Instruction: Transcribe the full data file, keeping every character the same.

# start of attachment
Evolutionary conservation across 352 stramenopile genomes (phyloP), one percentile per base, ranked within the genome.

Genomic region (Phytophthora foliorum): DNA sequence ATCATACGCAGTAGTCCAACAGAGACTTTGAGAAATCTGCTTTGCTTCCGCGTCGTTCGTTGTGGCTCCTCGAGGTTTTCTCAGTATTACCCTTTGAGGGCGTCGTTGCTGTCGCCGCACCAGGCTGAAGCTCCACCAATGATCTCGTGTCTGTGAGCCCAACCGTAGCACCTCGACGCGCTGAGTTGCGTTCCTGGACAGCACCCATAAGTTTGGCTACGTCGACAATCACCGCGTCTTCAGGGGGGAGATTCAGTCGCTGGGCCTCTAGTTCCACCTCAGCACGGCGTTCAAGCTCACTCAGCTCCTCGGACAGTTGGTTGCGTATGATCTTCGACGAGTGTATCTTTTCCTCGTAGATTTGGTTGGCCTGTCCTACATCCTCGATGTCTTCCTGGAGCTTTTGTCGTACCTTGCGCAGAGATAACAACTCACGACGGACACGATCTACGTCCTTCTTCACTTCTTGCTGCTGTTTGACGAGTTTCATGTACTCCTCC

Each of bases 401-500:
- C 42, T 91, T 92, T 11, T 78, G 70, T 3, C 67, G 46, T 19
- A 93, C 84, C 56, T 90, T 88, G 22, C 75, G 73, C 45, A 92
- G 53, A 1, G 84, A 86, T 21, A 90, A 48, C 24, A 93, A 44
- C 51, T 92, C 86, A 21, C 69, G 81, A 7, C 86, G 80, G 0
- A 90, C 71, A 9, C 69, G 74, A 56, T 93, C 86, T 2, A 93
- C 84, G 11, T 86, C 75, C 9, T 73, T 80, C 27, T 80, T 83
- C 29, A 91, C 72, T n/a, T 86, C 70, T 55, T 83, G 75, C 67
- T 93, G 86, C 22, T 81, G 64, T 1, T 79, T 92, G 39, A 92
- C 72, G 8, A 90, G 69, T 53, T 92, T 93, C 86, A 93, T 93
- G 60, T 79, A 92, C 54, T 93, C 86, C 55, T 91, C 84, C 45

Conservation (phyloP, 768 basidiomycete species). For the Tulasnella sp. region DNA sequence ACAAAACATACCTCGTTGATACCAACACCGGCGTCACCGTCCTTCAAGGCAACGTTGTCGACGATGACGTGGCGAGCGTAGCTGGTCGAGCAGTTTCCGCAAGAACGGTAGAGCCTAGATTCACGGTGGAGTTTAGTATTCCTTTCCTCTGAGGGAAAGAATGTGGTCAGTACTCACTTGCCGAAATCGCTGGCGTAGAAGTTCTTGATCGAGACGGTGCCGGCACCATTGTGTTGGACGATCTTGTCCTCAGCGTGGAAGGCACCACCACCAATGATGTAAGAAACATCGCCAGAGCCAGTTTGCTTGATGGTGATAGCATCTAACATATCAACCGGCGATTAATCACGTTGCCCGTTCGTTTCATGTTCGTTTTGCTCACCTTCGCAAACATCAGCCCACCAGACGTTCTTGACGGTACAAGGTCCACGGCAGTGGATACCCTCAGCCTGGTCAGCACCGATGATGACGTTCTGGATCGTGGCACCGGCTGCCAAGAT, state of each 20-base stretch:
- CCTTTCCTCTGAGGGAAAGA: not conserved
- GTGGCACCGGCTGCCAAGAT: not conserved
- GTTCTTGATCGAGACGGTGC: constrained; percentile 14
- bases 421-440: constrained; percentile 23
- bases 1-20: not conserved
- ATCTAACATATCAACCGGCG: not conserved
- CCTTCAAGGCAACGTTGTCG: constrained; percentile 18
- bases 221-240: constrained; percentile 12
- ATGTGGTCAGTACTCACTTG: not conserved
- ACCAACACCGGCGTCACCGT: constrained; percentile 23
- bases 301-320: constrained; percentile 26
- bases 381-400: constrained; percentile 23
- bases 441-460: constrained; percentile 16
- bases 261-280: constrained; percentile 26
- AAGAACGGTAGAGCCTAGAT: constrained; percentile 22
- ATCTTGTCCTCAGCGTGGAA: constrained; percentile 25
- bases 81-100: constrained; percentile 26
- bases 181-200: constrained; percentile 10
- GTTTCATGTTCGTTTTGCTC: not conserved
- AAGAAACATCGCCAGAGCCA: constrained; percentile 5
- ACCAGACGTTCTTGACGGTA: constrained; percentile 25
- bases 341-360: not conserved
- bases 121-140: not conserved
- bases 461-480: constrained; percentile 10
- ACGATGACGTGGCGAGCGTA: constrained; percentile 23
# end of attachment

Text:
Evolutionary conservation across 352 stramenopile genomes (phyloP), one percentile per base, ranked within the genome.

Genomic region (Phytophthora foliorum): DNA sequence ATCATACGCAGTAGTCCAACAGAGACTTTGAGAAATCTGCTTTGCTTCCGCGTCGTTCGTTGTGGCTCCTCGAGGTTTTCTCAGTATTACCCTTTGAGGGCGTCGTTGCTGTCGCCGCACCAGGCTGAAGCTCCACCAATGATCTCGTGTCTGTGAGCCCAACCGTAGCACCTCGACGCGCTGAGTTGCGTTCCTGGACAGCACCCATAAGTTTGGCTACGTCGACAATCACCGCGTCTTCAGGGGGGAGATTCAGTCGCTGGGCCTCTAGTTCCACCTCAGCACGGCGTTCAAGCTCACTCAGCTCCTCGGACAGTTGGTTGCGTATGATCTTCGACGAGTGTATCTTTTCCTCGTAGATTTGGTTGGCCTGTCCTACATCCTCGATGTCTTCCTGGAGCTTTTGTCGTACCTTGCGCAGAGATAACAACTCACGACGGACACGATCTACGTCCTTCTTCACTTCTTGCTGCTGTTTGACGAGTTTCATGTACTCCTCC

Each of bases 401-500:
- C 42, T 91, T 92, T 11, T 78, G 70, T 3, C 67, G 46, T 19
- A 93, C 84, C 56, T 90, T 88, G 22, C 75, G 73, C 45, A 92
- G 53, A 1, G 84, A 86, T 21, A 90, A 48, C 24, A 93, A 44
- C 51, T 92, C 86, A 21, C 69, G 81, A 7, C 86, G 80, G 0
- A 90, C 71, A 9, C 69, G 74, A 56, T 93, C 86, T 2, A 93
- C 84, G 11, T 86, C 75, C 9, T 73, T 80, C 27, T 80, T 83
- C 29, A 91, C 72, T n/a, T 86, C 70, T 55, T 83, G 75, C 67
- T 93, G 86, C 22, T 81, G 64, T 1, T 79, T 92, G 39, A 92
- C 72, G 8, A 90, G 69, T 53, T 92, T 93, C 86, A 93, T 93
- G 60, T 79, A 92, C 54, T 93, C 86, C 55, T 91, C 84, C 45

Conservation (phyloP, 768 basidiomycete species). For the Tulasnella sp. region DNA sequence ACAAAACATACCTCGTTGATACCAACACCGGCGTCACCGTCCTTCAAGGCAACGTTGTCGACGATGACGTGGCGAGCGTAGCTGGTCGAGCAGTTTCCGCAAGAACGGTAGAGCCTAGATTCACGGTGGAGTTTAGTATTCCTTTCCTCTGAGGGAAAGAATGTGGTCAGTACTCACTTGCCGAAATCGCTGGCGTAGAAGTTCTTGATCGAGACGGTGCCGGCACCATTGTGTTGGACGATCTTGTCCTCAGCGTGGAAGGCACCACCACCAATGATGTAAGAAACATCGCCAGAGCCAGTTTGCTTGATGGTGATAGCATCTAACATATCAACCGGCGATTAATCACGTTGCCCGTTCGTTTCATGTTCGTTTTGCTCACCTTCGCAAACATCAGCCCACCAGACGTTCTTGACGGTACAAGGTCCACGGCAGTGGATACCCTCAGCCTGGTCAGCACCGATGATGACGTTCTGGATCGTGGCACCGGCTGCCAAGAT, state of each 20-base stretch:
- CCTTTCCTCTGAGGGAAAGA: not conserved
- GTGGCACCGGCTGCCAAGAT: not conserved
- GTTCTTGATCGAGACGGTGC: constrained; percentile 14
- bases 421-440: constrained; percentile 23
- bases 1-20: not conserved
- ATCTAACATATCAACCGGCG: not conserved
- CCTTCAAGGCAACGTTGTCG: constrained; percentile 18
- bases 221-240: constrained; percentile 12
- ATGTGGTCAGTACTCACTTG: not conserved
- ACCAACACCGGCGTCACCGT: constrained; percentile 23
- bases 301-320: constrained; percentile 26
- bases 381-400: constrained; percentile 23
- bases 441-460: constrained; percentile 16
- bases 261-280: constrained; percentile 26
- AAGAACGGTAGAGCCTAGAT: constrained; percentile 22
- ATCTTGTCCTCAGCGTGGAA: constrained; percentile 25
- bases 81-100: constrained; percentile 26
- bases 181-200: constrained; percentile 10
- GTTTCATGTTCGTTTTGCTC: not conserved
- AAGAAACATCGCCAGAGCCA: constrained; percentile 5
- ACCAGACGTTCTTGACGGTA: constrained; percentile 25
- bases 341-360: not conserved
- bases 121-140: not conserved
- bases 461-480: constrained; percentile 10
- ACGATGACGTGGCGAGCGTA: constrained; percentile 23